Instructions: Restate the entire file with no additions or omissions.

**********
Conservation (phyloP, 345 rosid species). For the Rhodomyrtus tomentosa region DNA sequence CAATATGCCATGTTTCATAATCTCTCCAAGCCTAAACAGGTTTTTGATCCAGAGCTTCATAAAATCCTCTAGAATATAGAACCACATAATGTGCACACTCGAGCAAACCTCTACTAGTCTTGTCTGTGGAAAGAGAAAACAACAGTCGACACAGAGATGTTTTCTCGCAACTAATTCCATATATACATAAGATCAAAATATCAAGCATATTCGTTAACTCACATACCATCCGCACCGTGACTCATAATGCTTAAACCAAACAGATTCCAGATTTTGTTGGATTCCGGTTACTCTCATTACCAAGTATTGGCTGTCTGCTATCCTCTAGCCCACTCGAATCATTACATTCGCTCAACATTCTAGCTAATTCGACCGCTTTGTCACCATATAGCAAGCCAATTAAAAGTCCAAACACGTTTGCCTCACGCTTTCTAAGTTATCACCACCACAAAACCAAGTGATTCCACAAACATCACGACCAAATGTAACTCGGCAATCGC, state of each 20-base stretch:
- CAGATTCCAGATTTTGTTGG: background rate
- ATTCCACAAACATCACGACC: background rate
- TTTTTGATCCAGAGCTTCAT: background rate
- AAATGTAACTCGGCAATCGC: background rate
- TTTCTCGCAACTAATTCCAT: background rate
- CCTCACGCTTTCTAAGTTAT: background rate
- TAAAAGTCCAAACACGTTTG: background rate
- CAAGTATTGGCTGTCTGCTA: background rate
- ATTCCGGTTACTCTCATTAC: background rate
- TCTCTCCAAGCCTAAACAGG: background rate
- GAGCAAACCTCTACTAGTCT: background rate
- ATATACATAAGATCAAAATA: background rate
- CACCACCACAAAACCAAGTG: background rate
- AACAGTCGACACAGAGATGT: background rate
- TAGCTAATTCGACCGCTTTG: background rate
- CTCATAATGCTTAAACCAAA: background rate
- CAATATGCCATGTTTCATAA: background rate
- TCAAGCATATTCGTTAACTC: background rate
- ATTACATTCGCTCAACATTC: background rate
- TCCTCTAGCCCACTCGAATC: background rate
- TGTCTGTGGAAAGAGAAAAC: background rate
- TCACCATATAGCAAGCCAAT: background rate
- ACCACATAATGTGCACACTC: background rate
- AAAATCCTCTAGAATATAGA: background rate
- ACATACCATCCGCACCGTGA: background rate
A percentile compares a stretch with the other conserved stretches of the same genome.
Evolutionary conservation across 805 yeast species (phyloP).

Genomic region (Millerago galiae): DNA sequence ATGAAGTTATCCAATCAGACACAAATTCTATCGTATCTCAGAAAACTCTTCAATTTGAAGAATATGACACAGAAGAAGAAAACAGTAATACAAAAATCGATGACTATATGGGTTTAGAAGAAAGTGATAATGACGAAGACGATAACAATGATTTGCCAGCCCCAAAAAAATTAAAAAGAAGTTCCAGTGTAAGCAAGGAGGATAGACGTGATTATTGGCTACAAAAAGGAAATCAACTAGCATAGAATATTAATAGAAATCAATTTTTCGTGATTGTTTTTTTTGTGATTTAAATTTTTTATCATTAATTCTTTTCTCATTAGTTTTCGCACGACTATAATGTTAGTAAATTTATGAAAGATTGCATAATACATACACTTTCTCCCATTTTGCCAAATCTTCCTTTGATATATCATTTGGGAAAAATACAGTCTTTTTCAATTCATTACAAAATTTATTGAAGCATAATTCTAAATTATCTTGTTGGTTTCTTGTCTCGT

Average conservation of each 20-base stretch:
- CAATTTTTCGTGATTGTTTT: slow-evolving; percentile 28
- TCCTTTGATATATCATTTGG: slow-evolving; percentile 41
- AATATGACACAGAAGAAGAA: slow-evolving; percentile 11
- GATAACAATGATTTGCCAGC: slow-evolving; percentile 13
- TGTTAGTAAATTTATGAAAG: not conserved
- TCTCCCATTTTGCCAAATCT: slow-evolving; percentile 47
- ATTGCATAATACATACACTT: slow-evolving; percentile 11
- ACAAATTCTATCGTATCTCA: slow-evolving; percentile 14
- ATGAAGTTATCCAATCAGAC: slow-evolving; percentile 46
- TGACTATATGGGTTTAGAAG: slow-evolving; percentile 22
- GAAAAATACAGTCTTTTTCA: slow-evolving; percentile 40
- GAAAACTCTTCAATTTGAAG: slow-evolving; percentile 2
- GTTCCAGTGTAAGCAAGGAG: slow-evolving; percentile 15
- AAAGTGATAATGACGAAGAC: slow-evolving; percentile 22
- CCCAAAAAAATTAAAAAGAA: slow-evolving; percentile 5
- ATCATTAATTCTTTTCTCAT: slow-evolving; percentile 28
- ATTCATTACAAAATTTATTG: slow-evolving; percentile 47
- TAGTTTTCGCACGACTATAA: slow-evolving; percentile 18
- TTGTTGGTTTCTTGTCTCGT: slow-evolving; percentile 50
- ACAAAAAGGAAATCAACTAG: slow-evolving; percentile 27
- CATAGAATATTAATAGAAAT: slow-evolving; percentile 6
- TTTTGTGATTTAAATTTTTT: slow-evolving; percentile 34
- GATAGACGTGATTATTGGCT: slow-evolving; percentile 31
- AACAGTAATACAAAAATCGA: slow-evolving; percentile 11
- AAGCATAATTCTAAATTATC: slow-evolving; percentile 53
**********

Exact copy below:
Conservation (phyloP, 345 rosid species). For the Rhodomyrtus tomentosa region DNA sequence CAATATGCCATGTTTCATAATCTCTCCAAGCCTAAACAGGTTTTTGATCCAGAGCTTCATAAAATCCTCTAGAATATAGAACCACATAATGTGCACACTCGAGCAAACCTCTACTAGTCTTGTCTGTGGAAAGAGAAAACAACAGTCGACACAGAGATGTTTTCTCGCAACTAATTCCATATATACATAAGATCAAAATATCAAGCATATTCGTTAACTCACATACCATCCGCACCGTGACTCATAATGCTTAAACCAAACAGATTCCAGATTTTGTTGGATTCCGGTTACTCTCATTACCAAGTATTGGCTGTCTGCTATCCTCTAGCCCACTCGAATCATTACATTCGCTCAACATTCTAGCTAATTCGACCGCTTTGTCACCATATAGCAAGCCAATTAAAAGTCCAAACACGTTTGCCTCACGCTTTCTAAGTTATCACCACCACAAAACCAAGTGATTCCACAAACATCACGACCAAATGTAACTCGGCAATCGC, state of each 20-base stretch:
- CAGATTCCAGATTTTGTTGG: background rate
- ATTCCACAAACATCACGACC: background rate
- TTTTTGATCCAGAGCTTCAT: background rate
- AAATGTAACTCGGCAATCGC: background rate
- TTTCTCGCAACTAATTCCAT: background rate
- CCTCACGCTTTCTAAGTTAT: background rate
- TAAAAGTCCAAACACGTTTG: background rate
- CAAGTATTGGCTGTCTGCTA: background rate
- ATTCCGGTTACTCTCATTAC: background rate
- TCTCTCCAAGCCTAAACAGG: background rate
- GAGCAAACCTCTACTAGTCT: background rate
- ATATACATAAGATCAAAATA: background rate
- CACCACCACAAAACCAAGTG: background rate
- AACAGTCGACACAGAGATGT: background rate
- TAGCTAATTCGACCGCTTTG: background rate
- CTCATAATGCTTAAACCAAA: background rate
- CAATATGCCATGTTTCATAA: background rate
- TCAAGCATATTCGTTAACTC: background rate
- ATTACATTCGCTCAACATTC: background rate
- TCCTCTAGCCCACTCGAATC: background rate
- TGTCTGTGGAAAGAGAAAAC: background rate
- TCACCATATAGCAAGCCAAT: background rate
- ACCACATAATGTGCACACTC: background rate
- AAAATCCTCTAGAATATAGA: background rate
- ACATACCATCCGCACCGTGA: background rate
A percentile compares a stretch with the other conserved stretches of the same genome.
Evolutionary conservation across 805 yeast species (phyloP).

Genomic region (Millerago galiae): DNA sequence ATGAAGTTATCCAATCAGACACAAATTCTATCGTATCTCAGAAAACTCTTCAATTTGAAGAATATGACACAGAAGAAGAAAACAGTAATACAAAAATCGATGACTATATGGGTTTAGAAGAAAGTGATAATGACGAAGACGATAACAATGATTTGCCAGCCCCAAAAAAATTAAAAAGAAGTTCCAGTGTAAGCAAGGAGGATAGACGTGATTATTGGCTACAAAAAGGAAATCAACTAGCATAGAATATTAATAGAAATCAATTTTTCGTGATTGTTTTTTTTGTGATTTAAATTTTTTATCATTAATTCTTTTCTCATTAGTTTTCGCACGACTATAATGTTAGTAAATTTATGAAAGATTGCATAATACATACACTTTCTCCCATTTTGCCAAATCTTCCTTTGATATATCATTTGGGAAAAATACAGTCTTTTTCAATTCATTACAAAATTTATTGAAGCATAATTCTAAATTATCTTGTTGGTTTCTTGTCTCGT

Average conservation of each 20-base stretch:
- CAATTTTTCGTGATTGTTTT: slow-evolving; percentile 28
- TCCTTTGATATATCATTTGG: slow-evolving; percentile 41
- AATATGACACAGAAGAAGAA: slow-evolving; percentile 11
- GATAACAATGATTTGCCAGC: slow-evolving; percentile 13
- TGTTAGTAAATTTATGAAAG: not conserved
- TCTCCCATTTTGCCAAATCT: slow-evolving; percentile 47
- ATTGCATAATACATACACTT: slow-evolving; percentile 11
- ACAAATTCTATCGTATCTCA: slow-evolving; percentile 14
- ATGAAGTTATCCAATCAGAC: slow-evolving; percentile 46
- TGACTATATGGGTTTAGAAG: slow-evolving; percentile 22
- GAAAAATACAGTCTTTTTCA: slow-evolving; percentile 40
- GAAAACTCTTCAATTTGAAG: slow-evolving; percentile 2
- GTTCCAGTGTAAGCAAGGAG: slow-evolving; percentile 15
- AAAGTGATAATGACGAAGAC: slow-evolving; percentile 22
- CCCAAAAAAATTAAAAAGAA: slow-evolving; percentile 5
- ATCATTAATTCTTTTCTCAT: slow-evolving; percentile 28
- ATTCATTACAAAATTTATTG: slow-evolving; percentile 47
- TAGTTTTCGCACGACTATAA: slow-evolving; percentile 18
- TTGTTGGTTTCTTGTCTCGT: slow-evolving; percentile 50
- ACAAAAAGGAAATCAACTAG: slow-evolving; percentile 27
- CATAGAATATTAATAGAAAT: slow-evolving; percentile 6
- TTTTGTGATTTAAATTTTTT: slow-evolving; percentile 34
- GATAGACGTGATTATTGGCT: slow-evolving; percentile 31
- AACAGTAATACAAAAATCGA: slow-evolving; percentile 11
- AAGCATAATTCTAAATTATC: slow-evolving; percentile 53